QUOTES-Reaction to China loosening COVID restrictions

Let's not get ahead of ourselves in the opening." KEN CHEUNG, CHIEF ASIAN FX STRATEGIST, MIZUHO, HONG KONG "The recent government policy is in line with market expectations for accelerating China's reopening ...

Reuters | Shanghai | Updated: 07-12-2022 12:43 IST | Created: 07-12-2022 12:43 IST
QUOTES-Reaction to China loosening COVID restrictions
Representative Image Image Credit: ANI
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China said on Wednesday it would allow COVID patients with mild symptoms to isolate at home as part of a set of new measures that marked a major shift in a tough anti-virus policy that has battered its economy and sparked historic protests. The relaxation of rules, which also include dropping a requirement for people to show negative tests when they travel between regions, came as top officials toned down warnings about the dangers posed by COVID-19.

Here's what people are saying about the latest moves to ease China's COVID curbs; FRANK BENZIMRA, HEAD OF ASIA EQUITY STRATEGY, SOCIETE GENERALE, HONG KONG

"MSCI China has rebounded nicely, valuations have risen and can very gradually normalise. The markets will ask questions on how growth normalisation will happen. "If China's re-opening was to start a new global cycle, we would see the U.S. curve steepening, and higher U.S. Treasury (yields), which is not happening. Let's not get ahead of ourselves in the opening."

KEN CHEUNG, CHIEF ASIAN FX STRATEGIST, MIZUHO, HONG KONG "The recent government policy is in line with market expectations for accelerating China's reopening ... but I think that restrictions will still exist and there will still be quite a lot of mobility restrictions, so I think it's some distance from a full reopening.

"The next checkpoint will be Chinese New Year; I think markets are looking for further relaxation to facilitate return to their hometowns by Chinese New Year." MITUL KOTECHA, HEAD OF EMERGING MARKETS STRATEGY, TD SECURITIES, SINGAPORE

"These are significant steps, and the reality is the current policy had become very difficult to administer given how widespread COVID is in the country. It does shift the balance of growth risk back towards the upside. "But some of this is already in the price. Now it's going to be wait and see (and) how it's executed. The reality on the ground is still one of continued pressure, even as the outlook is improving somewhat."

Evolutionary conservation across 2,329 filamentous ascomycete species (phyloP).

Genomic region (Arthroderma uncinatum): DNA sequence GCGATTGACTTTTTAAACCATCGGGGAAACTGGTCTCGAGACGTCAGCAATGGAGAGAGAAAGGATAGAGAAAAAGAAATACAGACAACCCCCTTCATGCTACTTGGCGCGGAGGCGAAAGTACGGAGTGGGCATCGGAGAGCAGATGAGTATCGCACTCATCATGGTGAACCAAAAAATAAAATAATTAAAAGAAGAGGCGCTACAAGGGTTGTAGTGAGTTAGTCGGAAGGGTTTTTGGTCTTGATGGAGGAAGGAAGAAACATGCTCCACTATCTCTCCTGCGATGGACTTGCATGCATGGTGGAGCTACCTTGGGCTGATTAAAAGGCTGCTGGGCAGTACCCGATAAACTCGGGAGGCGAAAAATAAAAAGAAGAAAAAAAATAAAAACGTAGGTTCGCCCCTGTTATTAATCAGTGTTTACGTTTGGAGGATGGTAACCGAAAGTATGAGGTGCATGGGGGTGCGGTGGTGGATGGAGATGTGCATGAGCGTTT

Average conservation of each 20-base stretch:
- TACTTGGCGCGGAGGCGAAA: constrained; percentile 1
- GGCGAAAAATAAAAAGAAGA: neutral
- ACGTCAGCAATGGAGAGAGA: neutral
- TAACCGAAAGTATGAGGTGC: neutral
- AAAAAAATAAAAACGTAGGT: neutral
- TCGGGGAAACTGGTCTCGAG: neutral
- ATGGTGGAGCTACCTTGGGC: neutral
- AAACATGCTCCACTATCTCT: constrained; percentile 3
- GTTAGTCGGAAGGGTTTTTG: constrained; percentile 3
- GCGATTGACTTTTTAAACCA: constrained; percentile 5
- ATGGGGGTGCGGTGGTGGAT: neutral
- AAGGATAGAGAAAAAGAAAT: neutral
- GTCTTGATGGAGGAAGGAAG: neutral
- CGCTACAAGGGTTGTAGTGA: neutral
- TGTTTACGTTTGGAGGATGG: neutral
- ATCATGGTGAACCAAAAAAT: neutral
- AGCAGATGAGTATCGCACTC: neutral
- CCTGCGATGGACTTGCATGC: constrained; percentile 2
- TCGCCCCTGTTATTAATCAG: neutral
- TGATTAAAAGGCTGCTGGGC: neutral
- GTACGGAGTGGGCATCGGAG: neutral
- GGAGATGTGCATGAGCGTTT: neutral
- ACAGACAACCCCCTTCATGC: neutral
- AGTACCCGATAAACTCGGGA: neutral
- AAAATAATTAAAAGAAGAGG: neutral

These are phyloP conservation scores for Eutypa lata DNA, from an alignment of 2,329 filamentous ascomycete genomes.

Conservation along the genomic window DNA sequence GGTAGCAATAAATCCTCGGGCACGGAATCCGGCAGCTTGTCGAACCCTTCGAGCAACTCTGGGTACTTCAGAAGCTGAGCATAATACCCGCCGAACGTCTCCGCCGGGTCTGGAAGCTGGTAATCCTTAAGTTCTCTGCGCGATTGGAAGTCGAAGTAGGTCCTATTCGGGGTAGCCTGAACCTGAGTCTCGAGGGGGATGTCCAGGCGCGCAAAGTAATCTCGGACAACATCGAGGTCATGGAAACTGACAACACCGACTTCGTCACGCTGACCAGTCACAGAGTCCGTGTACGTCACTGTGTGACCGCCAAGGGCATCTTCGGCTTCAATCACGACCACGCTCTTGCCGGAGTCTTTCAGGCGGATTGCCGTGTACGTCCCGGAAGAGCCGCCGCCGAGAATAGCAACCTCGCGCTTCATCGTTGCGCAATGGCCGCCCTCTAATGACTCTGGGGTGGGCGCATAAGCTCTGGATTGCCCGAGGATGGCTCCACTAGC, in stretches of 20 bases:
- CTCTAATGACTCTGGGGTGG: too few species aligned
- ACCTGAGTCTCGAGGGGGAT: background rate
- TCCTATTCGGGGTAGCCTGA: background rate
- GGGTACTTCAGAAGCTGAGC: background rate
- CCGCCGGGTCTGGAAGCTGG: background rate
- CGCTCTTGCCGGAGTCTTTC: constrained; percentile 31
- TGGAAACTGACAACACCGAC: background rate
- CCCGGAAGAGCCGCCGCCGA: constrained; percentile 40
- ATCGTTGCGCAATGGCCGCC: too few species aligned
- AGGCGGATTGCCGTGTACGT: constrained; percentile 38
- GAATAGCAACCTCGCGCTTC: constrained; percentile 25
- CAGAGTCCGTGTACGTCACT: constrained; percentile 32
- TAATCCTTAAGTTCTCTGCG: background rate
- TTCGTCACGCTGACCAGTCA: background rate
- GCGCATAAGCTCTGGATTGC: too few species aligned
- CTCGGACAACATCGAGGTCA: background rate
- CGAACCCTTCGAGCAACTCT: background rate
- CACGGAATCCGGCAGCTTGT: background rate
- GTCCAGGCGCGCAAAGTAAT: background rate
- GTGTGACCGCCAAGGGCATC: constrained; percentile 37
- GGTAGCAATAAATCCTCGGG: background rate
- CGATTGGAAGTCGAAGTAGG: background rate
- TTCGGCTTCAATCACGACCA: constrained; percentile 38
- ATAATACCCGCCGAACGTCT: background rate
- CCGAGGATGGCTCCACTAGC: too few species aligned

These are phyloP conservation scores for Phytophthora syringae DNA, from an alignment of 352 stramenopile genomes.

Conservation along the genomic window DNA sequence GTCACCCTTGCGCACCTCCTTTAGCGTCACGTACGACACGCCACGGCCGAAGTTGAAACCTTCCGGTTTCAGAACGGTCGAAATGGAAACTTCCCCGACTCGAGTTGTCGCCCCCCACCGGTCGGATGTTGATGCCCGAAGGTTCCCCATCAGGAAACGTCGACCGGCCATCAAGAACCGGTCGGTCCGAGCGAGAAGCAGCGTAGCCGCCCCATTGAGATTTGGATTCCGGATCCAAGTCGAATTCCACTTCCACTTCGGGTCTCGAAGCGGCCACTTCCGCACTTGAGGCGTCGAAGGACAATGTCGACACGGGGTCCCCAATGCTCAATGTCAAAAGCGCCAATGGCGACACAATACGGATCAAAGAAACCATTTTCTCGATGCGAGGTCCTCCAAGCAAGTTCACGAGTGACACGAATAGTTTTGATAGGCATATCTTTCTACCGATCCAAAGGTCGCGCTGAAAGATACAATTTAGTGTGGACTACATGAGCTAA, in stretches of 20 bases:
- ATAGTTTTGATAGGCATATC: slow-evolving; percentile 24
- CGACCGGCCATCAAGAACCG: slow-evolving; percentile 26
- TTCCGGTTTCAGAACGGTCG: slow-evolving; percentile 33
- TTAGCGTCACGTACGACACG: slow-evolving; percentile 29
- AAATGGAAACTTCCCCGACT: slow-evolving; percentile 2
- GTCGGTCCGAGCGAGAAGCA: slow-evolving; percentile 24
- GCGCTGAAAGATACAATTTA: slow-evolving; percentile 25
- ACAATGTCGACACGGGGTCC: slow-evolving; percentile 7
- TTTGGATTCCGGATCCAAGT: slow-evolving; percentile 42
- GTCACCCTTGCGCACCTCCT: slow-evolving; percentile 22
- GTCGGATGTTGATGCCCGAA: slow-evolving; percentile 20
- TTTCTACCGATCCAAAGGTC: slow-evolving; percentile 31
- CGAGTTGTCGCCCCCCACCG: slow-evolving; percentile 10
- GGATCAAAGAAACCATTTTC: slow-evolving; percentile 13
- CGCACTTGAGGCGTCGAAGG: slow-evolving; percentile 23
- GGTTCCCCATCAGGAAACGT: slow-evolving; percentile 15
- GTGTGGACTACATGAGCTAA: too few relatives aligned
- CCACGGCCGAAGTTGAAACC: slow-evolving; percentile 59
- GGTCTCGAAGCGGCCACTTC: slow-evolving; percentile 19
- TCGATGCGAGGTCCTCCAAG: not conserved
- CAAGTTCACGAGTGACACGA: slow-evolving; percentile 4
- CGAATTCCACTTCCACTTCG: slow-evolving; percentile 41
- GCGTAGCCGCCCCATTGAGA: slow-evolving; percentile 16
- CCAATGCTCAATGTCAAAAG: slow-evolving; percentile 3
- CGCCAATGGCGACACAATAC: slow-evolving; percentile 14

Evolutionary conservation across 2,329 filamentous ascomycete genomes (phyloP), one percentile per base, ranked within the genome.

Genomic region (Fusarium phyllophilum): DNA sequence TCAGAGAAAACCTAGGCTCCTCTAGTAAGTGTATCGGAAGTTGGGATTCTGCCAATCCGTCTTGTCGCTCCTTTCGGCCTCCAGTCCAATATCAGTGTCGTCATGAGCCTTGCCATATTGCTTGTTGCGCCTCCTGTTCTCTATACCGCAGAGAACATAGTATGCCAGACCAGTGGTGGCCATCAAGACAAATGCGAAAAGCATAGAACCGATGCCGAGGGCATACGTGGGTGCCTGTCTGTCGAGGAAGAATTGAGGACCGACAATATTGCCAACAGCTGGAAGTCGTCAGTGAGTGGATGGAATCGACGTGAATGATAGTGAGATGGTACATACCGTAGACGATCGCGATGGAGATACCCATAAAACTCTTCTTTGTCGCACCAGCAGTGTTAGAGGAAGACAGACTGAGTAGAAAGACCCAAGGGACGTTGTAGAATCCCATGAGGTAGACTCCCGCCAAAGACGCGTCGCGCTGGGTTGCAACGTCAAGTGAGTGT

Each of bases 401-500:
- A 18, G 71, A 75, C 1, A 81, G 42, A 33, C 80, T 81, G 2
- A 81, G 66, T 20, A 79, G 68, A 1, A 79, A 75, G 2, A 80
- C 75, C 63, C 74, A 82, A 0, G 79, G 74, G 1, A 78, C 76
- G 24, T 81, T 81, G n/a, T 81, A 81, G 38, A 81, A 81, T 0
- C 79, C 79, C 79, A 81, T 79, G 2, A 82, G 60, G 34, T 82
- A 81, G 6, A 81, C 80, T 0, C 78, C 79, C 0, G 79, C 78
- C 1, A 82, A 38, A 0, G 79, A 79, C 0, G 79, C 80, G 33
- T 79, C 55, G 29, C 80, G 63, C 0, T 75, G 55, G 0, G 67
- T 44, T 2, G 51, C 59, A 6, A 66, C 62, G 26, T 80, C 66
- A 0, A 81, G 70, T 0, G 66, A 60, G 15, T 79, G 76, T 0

ZHIWEI ZHANG, CHIEF ECONOMIST, PINPOINT ASSET MANAGEMENT, HONG KONG "This change of policy is a big step forward. In particular the home quarantine policy will help to reallocate resources to focusing on treating patients with severe symptoms and patients with need for treatment other than COVID.

"The new policy pushes China's reopening process earlier than market expected. In line with the message from the Politburo meeting today: to boost market confidence. I expect China will fully reopen its border no later than mid-2023. "The quarantine requirement for international travellers will likely be shortened soon. The key issue in the next few months is to keep the hospitals running and get vaccination rate for senior citizens up quickly."

SAKTIANDI SUPAAT, REGIONAL HEAD OF FX RESEARCH & STRATEGY, MAYBANK, SINGAPORE "I think markets have, in some ways, priced in that element (of further easing).

"I think markets are probably expecting more about the opening up of the economy ... and are probably still worried about the possibility of policy U-turns if they do not ... see infections actually easing off, and also whether the authorities will be able to control outbreaks." NAKA MATSUZAWA, CHIEF JAPAN MACRO STRATEGIST, NOMURA, TOKYO

"This is more like noise than a game changer. I mean, it's better for China to deregulate its COVID restrictions but even if it's a booster for the Chinese economy and commodity prices, that will work negatively for a Fed pause because it tightens monetary conditions." "The most important thing (for investors globally) is the Fed pause, and whether the markets starts to see the slowdown as bad news instead of good news, so Chinese deregulation really doesn't change that."

(This story has not been edited by Devdiscourse staff and is auto-generated from a syndicated feed.)

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